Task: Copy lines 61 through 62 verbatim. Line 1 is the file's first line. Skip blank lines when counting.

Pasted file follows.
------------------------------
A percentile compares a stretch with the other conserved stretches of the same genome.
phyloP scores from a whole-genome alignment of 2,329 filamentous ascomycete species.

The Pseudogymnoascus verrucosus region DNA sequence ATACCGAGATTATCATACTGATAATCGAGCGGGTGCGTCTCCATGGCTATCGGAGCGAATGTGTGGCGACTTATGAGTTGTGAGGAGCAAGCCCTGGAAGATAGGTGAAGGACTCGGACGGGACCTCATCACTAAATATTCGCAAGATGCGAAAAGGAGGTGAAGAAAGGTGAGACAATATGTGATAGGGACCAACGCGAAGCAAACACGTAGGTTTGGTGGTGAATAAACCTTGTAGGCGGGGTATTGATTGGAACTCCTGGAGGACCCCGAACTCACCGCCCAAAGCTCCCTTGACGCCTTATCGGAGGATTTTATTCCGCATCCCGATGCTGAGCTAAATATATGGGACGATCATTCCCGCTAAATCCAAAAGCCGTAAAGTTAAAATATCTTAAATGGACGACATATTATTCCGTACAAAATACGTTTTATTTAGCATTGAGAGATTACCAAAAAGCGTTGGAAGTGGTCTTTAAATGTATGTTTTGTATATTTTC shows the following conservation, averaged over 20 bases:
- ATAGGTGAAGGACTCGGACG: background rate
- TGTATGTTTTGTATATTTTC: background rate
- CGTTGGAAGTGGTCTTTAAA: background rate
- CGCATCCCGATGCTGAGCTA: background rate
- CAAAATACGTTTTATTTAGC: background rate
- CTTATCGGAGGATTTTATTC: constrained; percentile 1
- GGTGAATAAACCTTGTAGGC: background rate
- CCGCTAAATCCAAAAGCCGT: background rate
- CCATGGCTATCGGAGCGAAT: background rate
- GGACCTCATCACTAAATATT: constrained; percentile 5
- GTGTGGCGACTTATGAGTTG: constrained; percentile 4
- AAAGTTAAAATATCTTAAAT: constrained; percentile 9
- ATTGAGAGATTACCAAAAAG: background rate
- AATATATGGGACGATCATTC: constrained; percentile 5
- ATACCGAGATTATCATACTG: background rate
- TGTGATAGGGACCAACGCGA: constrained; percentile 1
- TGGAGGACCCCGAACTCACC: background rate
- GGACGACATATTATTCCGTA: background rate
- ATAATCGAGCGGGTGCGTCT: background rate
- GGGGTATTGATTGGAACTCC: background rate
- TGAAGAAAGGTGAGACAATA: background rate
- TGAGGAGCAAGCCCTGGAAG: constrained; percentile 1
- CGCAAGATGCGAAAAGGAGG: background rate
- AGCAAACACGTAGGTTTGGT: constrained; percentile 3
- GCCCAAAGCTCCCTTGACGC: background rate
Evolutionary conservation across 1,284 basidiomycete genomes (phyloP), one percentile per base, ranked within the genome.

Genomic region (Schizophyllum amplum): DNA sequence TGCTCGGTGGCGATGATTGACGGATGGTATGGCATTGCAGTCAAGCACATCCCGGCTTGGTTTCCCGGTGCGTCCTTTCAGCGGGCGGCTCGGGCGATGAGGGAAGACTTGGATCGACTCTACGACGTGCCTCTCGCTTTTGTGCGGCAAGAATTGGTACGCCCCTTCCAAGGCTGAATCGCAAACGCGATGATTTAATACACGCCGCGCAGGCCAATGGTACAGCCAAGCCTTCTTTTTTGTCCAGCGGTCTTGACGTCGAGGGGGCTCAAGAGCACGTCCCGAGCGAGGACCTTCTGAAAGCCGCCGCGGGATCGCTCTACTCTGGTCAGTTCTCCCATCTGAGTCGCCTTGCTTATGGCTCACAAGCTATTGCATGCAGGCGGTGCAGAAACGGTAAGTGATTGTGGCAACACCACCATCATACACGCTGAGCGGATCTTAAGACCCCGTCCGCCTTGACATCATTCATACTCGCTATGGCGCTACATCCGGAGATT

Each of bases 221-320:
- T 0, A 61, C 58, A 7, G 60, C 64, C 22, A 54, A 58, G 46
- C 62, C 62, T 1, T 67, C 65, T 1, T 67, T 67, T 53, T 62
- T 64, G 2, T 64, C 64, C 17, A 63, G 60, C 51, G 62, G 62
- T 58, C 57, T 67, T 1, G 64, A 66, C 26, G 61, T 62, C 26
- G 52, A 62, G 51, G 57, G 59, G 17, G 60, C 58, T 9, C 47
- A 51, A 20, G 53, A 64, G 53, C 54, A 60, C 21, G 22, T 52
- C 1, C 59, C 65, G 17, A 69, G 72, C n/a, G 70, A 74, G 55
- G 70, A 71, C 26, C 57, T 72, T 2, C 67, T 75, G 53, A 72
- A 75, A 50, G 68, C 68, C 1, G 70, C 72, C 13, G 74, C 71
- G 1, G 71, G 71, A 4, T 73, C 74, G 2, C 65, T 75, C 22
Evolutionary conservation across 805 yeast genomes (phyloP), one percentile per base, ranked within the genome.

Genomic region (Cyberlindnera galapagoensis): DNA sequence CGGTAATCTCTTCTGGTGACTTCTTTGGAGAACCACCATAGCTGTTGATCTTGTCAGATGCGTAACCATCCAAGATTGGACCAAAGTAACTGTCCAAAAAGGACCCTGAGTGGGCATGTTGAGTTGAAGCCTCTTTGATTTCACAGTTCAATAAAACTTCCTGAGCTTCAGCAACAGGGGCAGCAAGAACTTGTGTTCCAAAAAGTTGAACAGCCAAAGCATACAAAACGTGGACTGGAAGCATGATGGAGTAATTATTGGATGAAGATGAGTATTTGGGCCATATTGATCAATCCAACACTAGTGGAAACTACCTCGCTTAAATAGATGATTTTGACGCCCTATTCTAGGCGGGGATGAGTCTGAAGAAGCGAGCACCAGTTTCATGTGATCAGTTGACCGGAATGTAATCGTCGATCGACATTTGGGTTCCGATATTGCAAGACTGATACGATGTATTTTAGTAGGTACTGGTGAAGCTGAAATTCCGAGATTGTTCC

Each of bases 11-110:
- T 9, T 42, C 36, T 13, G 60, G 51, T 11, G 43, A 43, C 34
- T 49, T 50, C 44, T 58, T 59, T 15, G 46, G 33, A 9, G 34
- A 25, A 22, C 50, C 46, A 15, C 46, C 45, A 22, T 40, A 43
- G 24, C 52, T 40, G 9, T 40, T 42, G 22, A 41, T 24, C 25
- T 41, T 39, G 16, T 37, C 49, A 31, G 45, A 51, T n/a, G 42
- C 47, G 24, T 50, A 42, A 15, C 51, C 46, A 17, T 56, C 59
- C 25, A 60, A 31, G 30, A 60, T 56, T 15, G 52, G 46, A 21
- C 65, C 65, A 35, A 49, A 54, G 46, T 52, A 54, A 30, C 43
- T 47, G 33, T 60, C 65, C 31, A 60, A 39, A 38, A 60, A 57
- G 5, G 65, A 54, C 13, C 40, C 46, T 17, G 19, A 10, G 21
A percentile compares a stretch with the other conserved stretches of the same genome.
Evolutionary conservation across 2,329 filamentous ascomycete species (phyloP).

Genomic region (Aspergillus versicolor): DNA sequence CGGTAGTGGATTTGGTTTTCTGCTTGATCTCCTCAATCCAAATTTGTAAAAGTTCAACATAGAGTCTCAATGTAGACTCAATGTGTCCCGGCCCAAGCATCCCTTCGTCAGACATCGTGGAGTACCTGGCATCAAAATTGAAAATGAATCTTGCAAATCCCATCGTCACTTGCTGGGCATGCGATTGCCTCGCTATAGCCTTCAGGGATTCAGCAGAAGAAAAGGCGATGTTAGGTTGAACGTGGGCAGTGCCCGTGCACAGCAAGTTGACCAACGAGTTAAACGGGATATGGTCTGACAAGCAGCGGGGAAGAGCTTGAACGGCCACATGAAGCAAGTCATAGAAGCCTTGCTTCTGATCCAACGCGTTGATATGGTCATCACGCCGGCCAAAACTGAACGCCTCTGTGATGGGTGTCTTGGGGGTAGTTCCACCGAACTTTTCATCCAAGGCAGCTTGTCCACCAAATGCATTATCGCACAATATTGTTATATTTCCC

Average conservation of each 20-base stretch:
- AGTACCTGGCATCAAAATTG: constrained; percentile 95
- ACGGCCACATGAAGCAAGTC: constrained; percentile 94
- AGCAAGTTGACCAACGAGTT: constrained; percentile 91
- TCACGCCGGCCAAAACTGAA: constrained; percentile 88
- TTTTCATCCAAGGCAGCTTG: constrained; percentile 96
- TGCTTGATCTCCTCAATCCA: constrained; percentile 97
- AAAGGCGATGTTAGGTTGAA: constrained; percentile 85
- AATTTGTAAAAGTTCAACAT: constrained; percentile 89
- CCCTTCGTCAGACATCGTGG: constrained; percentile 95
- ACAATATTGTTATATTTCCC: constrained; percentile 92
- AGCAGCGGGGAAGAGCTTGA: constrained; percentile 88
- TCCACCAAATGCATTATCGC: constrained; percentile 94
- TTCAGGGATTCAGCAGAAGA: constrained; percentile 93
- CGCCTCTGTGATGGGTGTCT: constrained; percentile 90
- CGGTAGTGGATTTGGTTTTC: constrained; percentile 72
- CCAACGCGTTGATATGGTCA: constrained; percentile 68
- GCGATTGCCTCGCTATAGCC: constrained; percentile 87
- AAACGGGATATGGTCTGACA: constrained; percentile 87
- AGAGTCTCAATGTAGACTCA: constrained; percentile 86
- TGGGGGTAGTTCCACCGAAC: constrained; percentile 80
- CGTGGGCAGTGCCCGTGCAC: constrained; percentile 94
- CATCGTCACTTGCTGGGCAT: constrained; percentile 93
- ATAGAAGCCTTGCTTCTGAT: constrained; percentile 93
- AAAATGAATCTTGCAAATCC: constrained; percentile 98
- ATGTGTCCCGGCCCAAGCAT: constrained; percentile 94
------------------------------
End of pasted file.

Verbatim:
- AGCAAGTTGACCAACGAGTT: constrained; percentile 91
- TCACGCCGGCCAAAACTGAA: constrained; percentile 88